Edward Albee

Written by Edward Albee, is a play that takes us into one evening of the lives
of one couple entertaining another. This play has very dramatic characters that
are very diverse and dynamic. Albee explores the dangerous fun and games played
by one married couple and how they use two seemingly innocent people as pawns in
their games. By the end of the night, a stunning revelation is revealed that
threatens both couples\' emotional sanity. The play is soaked in imagery and
above all symbolism that Albee uses to portray and dismantle the perfect

American dream. Edward Albee was born in Washington, D.C. on March 12, 1928. Two
weeks later he was adopted by Reed and Frances Albee and taken to live in the
family home in Westchester, New York. Albee\'s adoptive father owned a nationwide
chain of vaudeville theaters, which meant that young Edward got much early
exposure to theater personalities. Albee\'s childhood was very comfortable. He
had many servants, tutors, riding lessons, winters in Miami, summers sailing on
the sound and an inexhaustible wardrobe housed in a closet that was as big as a
room. His father was believed to be dominated by his wife, which is a very
evident in, Who\'s Afraid of Virginia Woolf? In the play, Martha is very
domineering and controlling of the meek and suppressed George. Albee attended
the Choate school from 1944 to 1946, when he enrolled at Trinity College, a
small liberal arts institution in Hartford , Connecticut. (Burns 2523) His stay
there was brief, but he gained some dramatic experience playing the role of
characters in plays. Over the years, Albee has introduced thirteen plays to the

American stage. He is an important figure in the American theater no only for
his works, but also for his efforts to introduce new opinions. (Albee ii) In

Albee\'s own words, his plays are "an examination of the American Scene, an
attack on the substitution of artificial for real values in our society, a
condemnation of complacency, cruelty, and emasculation and vacuity, a stand
against the fiction that everything in this slipping land of ours is
peachy-keen." (Flasch 283) The title of the play (Virginia Woolf) is the
name of a famous British novelist who went insane and drowned herself. The title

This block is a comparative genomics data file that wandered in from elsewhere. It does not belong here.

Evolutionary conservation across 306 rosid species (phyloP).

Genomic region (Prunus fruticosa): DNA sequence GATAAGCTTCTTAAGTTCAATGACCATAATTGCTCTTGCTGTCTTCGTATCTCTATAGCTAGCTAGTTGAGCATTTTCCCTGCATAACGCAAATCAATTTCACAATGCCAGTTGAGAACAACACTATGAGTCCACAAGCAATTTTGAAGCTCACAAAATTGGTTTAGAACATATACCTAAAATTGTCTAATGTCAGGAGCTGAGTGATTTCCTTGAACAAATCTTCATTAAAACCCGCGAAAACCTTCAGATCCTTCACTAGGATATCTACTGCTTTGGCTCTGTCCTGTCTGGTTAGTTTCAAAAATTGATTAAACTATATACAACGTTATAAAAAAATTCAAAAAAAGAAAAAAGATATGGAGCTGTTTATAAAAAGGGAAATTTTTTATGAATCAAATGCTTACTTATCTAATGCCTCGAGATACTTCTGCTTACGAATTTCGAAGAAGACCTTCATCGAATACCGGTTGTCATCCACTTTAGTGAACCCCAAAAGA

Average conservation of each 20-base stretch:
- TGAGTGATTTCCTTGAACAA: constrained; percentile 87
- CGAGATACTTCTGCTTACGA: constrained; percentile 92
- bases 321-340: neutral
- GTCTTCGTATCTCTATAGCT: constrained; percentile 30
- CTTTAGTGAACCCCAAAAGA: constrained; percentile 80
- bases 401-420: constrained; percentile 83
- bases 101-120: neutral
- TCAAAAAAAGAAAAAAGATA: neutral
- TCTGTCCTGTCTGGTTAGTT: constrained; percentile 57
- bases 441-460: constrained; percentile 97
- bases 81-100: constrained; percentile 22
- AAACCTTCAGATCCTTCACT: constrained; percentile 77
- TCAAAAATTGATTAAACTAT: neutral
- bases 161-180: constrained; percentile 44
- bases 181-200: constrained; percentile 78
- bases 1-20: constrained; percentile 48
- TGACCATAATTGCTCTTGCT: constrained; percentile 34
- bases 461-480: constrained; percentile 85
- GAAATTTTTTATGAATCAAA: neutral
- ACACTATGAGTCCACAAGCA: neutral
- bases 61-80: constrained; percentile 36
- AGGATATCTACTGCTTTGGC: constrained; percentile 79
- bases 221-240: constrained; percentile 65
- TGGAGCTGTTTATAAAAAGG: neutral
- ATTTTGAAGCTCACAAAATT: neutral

of the play is also related to the nursery rhyme, "The three little
pigs." When the characters of the play are drunk, they go around singing
"Who\'s Afraid of Virginia Woolf?" much like "Who\'s afraid of the
big, bad wolf?" The play consists of four characters. George is a
middle-aged professor of history in a small New England who is married to the
daughter of the president of the college. Martha is George\'s wife, seven years
his senior. She is a very domineering woman who goes between loving and hating
her husband throughout the play. Nick is a new addition to the small faculty who
is young and very ambitious. Honey is Nick\'s wife. She is very timid and
childlike. There are several themes in the play that often overlap and support
one another in ways that make the play very complex. The theme of truth and
illusion is apparent in the play. George and Martha have to face the fact that
the imaginary child that they have created and that possibly holds their
marriage together must now be destroyed. In addition, the "truth"
behind each character seems to show itself. The loud and vulgar Martha is really
vulnerable and needs to be protected by the outside world. George, who seems
passive at first, is the one who finally takes control of his and Martha\'s
lives. Nick, the "stud" turns out to be impotent in bed with Martha.

That leaves Honey, the seemingly simple minded girl has been deviously using
birth control to prevent pregnancy. This is the plays most important theme: that
people today have been forced to create illusions for themselves because reality
has become too difficult and painful to face. A very important part of this play
is the symbolism involved. On one level, George and Martha portray the American
dream gone wrong. Their imaginary child is shown to us as all of their
unsuccessful hopes and dreams. On another level George and Martha are chosen to
symbolize George and Martha Washington as the founding parents of our country,
whose child (America) has died because of all the greed and cruelty in the world
and the greed and cruelty they have shown each other. Daniel McDonald stated
that, "A more honest or moral playwright does not exist. And if what Albee
is doing is giving us a "sentimentalized"